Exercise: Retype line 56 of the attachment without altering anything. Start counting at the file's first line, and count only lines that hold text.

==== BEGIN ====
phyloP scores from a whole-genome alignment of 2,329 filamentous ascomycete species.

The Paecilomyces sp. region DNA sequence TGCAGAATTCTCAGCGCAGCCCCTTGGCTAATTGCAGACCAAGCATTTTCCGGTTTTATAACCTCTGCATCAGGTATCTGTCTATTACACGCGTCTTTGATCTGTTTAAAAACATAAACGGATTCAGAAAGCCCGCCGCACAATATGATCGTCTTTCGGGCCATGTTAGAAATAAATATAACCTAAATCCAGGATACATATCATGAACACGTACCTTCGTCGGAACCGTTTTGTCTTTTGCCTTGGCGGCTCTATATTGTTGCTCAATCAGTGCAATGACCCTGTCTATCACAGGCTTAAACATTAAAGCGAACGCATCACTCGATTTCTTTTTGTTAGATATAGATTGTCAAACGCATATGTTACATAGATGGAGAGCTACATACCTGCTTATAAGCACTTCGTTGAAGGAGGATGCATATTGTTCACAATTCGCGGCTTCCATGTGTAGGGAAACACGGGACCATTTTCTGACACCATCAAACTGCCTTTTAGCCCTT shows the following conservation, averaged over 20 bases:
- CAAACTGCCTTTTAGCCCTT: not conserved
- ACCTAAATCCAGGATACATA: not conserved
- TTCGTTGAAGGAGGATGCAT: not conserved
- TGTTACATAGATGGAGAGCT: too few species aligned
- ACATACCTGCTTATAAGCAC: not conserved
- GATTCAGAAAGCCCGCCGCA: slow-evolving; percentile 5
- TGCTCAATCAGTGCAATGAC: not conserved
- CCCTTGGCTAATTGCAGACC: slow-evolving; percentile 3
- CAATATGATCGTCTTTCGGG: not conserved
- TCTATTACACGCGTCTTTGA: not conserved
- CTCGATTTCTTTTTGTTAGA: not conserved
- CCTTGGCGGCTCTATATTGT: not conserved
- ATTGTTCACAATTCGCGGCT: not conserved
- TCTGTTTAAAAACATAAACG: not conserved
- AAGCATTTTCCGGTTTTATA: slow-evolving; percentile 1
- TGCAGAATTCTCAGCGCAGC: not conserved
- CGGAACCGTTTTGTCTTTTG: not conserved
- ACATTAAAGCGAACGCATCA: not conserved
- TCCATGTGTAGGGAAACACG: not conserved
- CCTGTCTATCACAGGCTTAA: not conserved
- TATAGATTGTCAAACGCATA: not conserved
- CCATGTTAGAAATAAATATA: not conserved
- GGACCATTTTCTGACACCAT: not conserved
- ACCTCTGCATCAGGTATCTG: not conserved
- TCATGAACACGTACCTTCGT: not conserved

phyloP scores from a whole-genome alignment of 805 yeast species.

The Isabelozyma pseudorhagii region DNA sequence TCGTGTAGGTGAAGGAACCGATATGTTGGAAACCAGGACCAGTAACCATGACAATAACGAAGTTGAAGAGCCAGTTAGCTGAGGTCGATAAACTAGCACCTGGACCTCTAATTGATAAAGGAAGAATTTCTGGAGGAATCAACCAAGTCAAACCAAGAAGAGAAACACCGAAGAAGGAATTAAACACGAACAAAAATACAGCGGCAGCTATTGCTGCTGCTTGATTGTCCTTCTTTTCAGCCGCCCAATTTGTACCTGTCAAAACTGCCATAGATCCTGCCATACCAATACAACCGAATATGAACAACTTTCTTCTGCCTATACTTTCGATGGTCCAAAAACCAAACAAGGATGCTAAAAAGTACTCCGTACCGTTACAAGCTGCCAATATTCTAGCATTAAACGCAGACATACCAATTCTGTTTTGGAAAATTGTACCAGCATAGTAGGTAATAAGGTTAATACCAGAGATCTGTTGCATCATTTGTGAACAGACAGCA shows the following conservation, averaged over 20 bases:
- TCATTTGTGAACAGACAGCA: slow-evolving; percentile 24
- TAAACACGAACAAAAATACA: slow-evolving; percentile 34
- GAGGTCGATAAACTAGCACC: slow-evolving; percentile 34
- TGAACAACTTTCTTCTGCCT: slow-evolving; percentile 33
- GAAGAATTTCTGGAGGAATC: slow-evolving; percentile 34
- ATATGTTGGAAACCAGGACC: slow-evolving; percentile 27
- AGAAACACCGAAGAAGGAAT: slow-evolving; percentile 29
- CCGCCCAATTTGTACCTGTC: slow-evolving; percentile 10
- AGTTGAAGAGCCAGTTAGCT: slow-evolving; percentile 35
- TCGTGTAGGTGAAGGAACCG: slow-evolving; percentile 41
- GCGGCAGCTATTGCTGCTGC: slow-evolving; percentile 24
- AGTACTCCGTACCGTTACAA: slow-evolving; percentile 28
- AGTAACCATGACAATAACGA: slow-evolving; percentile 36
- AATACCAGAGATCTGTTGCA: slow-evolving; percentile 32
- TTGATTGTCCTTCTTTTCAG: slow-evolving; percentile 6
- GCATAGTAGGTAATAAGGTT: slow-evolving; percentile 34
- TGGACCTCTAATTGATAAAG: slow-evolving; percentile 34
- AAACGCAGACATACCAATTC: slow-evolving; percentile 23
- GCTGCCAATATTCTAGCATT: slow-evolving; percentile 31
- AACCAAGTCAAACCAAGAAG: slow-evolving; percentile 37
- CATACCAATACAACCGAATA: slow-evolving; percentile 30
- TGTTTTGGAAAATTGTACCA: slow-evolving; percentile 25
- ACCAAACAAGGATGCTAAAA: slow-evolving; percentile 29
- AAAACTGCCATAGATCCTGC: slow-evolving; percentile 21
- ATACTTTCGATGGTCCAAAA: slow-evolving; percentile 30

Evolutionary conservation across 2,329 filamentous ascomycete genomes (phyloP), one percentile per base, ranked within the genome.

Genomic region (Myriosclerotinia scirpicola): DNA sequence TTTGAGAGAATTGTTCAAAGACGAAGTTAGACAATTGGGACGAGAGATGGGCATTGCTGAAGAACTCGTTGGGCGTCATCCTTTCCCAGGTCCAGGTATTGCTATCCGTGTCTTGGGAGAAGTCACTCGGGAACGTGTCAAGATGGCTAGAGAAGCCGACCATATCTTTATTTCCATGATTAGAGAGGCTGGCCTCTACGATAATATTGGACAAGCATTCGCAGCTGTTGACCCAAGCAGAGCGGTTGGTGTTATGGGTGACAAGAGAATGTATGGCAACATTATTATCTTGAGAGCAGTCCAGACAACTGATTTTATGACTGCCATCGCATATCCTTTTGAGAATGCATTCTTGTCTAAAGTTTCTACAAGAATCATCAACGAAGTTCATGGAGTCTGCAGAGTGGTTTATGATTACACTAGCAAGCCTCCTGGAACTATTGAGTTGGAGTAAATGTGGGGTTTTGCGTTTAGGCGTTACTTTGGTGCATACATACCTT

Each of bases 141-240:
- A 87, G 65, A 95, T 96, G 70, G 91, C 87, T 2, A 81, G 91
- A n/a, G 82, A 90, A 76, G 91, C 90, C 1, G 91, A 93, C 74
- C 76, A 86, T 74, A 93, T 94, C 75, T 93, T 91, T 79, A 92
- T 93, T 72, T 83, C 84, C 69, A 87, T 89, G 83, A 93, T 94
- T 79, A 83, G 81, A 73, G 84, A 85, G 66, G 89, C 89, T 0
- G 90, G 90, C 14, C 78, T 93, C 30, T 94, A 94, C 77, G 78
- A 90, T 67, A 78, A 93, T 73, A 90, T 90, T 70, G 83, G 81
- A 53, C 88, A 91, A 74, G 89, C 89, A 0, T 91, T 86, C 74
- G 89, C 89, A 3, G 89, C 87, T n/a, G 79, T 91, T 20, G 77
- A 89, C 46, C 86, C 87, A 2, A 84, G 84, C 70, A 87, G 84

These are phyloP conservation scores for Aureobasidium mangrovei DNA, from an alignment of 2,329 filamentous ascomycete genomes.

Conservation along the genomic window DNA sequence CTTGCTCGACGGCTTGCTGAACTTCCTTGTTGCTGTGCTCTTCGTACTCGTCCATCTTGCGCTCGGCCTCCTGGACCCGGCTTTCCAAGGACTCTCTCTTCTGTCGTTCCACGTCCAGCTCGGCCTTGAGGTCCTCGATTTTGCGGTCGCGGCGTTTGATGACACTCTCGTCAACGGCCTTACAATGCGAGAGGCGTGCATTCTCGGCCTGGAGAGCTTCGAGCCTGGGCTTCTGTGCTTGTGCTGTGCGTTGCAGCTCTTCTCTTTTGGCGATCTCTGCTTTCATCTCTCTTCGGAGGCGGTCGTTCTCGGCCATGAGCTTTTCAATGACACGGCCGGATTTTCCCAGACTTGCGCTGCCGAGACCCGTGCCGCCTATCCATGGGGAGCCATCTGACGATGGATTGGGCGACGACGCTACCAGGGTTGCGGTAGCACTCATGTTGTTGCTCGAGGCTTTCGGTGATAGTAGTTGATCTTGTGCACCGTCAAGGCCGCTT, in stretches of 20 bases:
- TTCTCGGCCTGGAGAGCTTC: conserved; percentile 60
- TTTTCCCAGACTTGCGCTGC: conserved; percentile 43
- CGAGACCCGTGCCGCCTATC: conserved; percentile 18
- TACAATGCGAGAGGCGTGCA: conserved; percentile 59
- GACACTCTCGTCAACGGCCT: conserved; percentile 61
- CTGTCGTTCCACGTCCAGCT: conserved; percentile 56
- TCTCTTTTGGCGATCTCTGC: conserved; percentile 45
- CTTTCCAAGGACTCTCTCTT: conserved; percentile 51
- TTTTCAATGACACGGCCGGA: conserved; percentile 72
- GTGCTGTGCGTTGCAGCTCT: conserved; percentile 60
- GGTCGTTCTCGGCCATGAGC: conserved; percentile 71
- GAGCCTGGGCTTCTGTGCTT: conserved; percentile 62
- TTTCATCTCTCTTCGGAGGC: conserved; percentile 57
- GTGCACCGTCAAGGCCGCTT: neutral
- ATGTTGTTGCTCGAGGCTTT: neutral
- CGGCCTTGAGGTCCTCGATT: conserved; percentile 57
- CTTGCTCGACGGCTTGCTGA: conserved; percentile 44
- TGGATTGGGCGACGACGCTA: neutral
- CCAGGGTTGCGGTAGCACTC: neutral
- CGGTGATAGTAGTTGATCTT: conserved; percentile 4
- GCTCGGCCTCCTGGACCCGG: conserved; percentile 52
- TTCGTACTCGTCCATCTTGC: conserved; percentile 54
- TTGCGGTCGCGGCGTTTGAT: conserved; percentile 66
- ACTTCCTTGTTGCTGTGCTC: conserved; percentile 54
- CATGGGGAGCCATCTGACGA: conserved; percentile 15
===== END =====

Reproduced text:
Genomic region (Myriosclerotinia scirpicola): DNA sequence TTTGAGAGAATTGTTCAAAGACGAAGTTAGACAATTGGGACGAGAGATGGGCATTGCTGAAGAACTCGTTGGGCGTCATCCTTTCCCAGGTCCAGGTATTGCTATCCGTGTCTTGGGAGAAGTCACTCGGGAACGTGTCAAGATGGCTAGAGAAGCCGACCATATCTTTATTTCCATGATTAGAGAGGCTGGCCTCTACGATAATATTGGACAAGCATTCGCAGCTGTTGACCCAAGCAGAGCGGTTGGTGTTATGGGTGACAAGAGAATGTATGGCAACATTATTATCTTGAGAGCAGTCCAGACAACTGATTTTATGACTGCCATCGCATATCCTTTTGAGAATGCATTCTTGTCTAAAGTTTCTACAAGAATCATCAACGAAGTTCATGGAGTCTGCAGAGTGGTTTATGATTACACTAGCAAGCCTCCTGGAACTATTGAGTTGGAGTAAATGTGGGGTTTTGCGTTTAGGCGTTACTTTGGTGCATACATACCTT